He then apologized to the people of Hong Kong and asked his supporters for a second chance.

Doesn't he mean third chance after he earlier admitted having "strayed" in his marriage?

Meanwhile Kuo held back tears as she gave her side of the story.

"I just wanted to plan a comfy place for my family. I greatly regret that I did it without considering the consequences. I'm very very sorry," she said.

She added: "He [Tang] seldom deals with family matters. He is very busy at work. I wanted to provide a happy and warm family home for my husband and children, like most wives do.

"I'm the one responsible for the renovation and plans of the two houses, including the basement. He [Tang] knows little about the details."

Did she really plan for a wine cellar and wine tasting room to be in the basement, along with an entertainment room and Japanese bath? Sounds more of a masculine decorating idea than one a woman would choose.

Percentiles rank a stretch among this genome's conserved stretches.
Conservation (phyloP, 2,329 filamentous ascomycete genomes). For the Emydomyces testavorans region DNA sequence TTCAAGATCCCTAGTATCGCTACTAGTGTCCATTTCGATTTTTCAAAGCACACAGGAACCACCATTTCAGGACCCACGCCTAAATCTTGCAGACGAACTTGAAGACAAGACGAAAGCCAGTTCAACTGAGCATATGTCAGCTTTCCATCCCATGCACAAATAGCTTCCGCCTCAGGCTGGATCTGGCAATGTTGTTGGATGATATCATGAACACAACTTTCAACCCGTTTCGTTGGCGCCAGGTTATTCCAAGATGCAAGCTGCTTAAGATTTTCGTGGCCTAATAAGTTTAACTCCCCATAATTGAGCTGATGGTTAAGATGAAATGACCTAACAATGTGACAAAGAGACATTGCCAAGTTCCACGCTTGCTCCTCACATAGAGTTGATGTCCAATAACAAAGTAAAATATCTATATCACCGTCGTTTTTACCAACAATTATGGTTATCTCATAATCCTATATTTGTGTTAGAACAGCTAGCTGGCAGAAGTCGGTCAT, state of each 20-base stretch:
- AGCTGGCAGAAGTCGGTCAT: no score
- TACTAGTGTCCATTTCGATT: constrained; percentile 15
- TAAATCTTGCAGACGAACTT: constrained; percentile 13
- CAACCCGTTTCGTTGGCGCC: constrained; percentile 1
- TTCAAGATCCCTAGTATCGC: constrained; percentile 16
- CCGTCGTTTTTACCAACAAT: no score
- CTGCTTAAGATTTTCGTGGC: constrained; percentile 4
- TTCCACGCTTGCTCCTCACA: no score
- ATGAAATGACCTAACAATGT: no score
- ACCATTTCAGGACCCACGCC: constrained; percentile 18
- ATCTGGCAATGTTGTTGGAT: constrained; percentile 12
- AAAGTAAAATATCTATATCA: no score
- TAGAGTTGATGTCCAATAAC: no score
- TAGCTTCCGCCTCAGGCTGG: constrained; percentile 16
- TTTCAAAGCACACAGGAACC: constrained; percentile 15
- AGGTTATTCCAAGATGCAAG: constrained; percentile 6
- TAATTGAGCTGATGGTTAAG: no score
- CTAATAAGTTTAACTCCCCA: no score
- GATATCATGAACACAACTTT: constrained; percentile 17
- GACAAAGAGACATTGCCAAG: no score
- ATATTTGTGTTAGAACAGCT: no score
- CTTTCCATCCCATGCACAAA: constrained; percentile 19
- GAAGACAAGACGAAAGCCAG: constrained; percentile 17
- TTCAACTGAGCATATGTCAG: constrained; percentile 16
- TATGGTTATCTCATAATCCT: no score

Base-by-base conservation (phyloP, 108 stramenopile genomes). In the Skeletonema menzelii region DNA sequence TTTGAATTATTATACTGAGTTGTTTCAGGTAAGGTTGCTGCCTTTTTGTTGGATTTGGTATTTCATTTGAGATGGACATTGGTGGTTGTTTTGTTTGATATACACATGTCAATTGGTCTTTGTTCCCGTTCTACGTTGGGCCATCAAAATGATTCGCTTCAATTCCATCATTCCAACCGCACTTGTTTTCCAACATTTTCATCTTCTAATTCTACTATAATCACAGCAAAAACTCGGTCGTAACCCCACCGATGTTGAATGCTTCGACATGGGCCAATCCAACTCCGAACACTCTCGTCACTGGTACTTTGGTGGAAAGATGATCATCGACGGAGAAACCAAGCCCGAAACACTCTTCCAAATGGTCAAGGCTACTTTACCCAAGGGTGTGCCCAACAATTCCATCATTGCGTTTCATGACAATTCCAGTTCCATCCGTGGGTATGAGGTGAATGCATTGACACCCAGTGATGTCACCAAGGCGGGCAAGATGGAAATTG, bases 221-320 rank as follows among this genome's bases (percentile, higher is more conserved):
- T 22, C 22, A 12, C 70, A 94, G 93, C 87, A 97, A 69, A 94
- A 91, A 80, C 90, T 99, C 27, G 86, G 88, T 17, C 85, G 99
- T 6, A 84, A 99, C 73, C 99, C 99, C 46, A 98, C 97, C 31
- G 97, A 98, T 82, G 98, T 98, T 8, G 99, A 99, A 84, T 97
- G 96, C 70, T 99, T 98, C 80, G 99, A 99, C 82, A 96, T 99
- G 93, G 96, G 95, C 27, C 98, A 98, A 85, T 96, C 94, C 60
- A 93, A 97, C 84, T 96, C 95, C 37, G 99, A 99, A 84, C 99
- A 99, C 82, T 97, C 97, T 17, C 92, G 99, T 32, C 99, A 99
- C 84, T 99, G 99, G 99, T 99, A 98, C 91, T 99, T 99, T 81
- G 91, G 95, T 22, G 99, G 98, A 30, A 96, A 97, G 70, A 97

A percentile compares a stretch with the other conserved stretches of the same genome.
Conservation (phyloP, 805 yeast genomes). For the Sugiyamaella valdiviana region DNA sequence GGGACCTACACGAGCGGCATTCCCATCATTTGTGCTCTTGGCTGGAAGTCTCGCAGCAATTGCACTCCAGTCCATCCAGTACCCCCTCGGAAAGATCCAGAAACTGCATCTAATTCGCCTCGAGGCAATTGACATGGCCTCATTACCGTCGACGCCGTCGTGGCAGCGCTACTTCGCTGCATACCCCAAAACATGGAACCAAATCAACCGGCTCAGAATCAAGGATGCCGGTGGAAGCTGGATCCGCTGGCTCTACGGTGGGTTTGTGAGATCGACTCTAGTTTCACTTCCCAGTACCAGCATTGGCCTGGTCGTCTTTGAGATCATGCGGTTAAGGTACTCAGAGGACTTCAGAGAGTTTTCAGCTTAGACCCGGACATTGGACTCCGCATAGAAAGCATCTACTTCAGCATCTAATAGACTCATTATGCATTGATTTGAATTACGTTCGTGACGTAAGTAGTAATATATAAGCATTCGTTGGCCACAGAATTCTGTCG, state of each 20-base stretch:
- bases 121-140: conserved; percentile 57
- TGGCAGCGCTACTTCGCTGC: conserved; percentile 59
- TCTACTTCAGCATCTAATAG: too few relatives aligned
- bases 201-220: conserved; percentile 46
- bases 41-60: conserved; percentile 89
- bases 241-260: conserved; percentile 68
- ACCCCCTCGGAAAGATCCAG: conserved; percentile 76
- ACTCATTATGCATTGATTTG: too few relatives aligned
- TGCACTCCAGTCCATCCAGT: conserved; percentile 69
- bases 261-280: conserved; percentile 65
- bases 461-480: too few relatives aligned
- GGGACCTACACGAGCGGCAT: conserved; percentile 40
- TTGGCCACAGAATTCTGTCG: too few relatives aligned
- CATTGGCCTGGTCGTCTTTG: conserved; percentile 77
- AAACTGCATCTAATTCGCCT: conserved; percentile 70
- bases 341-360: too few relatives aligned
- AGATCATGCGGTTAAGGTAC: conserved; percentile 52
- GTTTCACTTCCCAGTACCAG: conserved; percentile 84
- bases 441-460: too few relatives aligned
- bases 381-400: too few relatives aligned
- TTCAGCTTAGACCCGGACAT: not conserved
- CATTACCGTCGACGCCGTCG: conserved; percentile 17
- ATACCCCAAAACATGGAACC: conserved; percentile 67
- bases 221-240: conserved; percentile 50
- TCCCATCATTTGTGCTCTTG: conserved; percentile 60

Nevertheless, like a good wife, Kuo stood by her man.

"I hope you will forgive me and I hope you will give him a chance," she said. "He's a good man. Please don't take him as a bad guy."

Reaction on the street is that practically everyone knows Kuo is taking the fall for her husband, as the home is technically hers on paper since 2010.

Tang's integrity is plunging by the day and his original supporters who promised to nominate him are seriously doubting his leadership abilities.

Federation of Trade Unions lawmaker Wong Kwok-kin said, "He had said [earlier] a man needs to have broad shoulders, but his action to realize this -- putting the blame on his wife -- was unbearable," he said. The FTU has 57 nomination votes.